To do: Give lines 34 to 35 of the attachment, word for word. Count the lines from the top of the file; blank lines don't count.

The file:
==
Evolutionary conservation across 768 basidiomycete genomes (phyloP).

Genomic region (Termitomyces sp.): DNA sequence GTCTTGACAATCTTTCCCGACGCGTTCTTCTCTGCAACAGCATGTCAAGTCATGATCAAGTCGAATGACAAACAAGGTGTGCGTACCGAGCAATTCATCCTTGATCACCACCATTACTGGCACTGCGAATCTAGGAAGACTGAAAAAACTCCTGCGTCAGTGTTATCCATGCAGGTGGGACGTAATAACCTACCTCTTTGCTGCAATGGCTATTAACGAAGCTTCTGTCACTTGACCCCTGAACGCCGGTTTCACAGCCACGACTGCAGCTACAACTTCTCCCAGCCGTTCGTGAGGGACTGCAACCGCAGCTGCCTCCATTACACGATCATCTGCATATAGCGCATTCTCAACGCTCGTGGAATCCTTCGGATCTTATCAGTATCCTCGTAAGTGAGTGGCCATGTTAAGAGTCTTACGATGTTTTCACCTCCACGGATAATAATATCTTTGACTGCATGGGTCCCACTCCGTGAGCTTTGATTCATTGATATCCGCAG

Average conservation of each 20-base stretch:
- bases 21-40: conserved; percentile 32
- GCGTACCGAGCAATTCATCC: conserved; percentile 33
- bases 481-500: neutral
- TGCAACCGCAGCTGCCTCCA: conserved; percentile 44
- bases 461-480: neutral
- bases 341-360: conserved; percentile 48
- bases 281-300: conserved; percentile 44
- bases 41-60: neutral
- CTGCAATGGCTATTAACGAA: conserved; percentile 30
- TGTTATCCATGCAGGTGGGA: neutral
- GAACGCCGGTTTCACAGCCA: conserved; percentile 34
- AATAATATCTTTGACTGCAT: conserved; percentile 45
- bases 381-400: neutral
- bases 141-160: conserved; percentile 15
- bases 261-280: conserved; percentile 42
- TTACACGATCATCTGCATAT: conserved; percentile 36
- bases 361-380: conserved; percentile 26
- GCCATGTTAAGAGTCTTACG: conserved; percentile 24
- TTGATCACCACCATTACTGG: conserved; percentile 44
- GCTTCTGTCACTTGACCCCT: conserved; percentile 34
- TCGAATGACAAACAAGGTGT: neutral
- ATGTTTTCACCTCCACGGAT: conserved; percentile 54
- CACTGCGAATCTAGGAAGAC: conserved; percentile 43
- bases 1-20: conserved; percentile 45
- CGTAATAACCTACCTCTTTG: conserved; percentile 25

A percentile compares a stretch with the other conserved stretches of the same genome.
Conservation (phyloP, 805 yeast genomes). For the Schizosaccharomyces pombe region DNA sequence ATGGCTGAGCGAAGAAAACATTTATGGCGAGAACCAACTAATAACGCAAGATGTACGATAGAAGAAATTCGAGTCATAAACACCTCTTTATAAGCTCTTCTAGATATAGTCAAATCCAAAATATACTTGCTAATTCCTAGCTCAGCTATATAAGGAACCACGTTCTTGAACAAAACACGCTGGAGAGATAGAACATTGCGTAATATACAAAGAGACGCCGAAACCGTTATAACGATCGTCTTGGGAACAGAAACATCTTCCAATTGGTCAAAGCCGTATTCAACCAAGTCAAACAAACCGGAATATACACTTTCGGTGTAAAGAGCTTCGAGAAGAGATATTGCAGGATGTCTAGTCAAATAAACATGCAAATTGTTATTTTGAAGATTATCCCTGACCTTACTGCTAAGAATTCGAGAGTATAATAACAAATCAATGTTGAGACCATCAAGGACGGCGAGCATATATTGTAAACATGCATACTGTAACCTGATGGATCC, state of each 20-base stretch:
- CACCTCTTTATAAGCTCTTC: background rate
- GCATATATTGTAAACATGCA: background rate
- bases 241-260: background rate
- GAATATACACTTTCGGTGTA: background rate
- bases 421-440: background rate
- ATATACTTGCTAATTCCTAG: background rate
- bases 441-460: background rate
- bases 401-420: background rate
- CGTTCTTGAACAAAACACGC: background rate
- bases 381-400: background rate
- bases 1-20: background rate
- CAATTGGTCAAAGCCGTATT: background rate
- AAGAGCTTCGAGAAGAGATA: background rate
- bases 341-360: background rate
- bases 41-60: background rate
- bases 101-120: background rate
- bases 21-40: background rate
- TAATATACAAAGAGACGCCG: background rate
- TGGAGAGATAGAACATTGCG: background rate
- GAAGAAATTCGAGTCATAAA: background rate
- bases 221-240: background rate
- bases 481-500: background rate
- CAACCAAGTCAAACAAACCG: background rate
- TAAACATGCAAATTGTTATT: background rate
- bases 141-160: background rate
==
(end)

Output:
- GAATATACACTTTCGGTGTA: background rate
- bases 421-440: background rate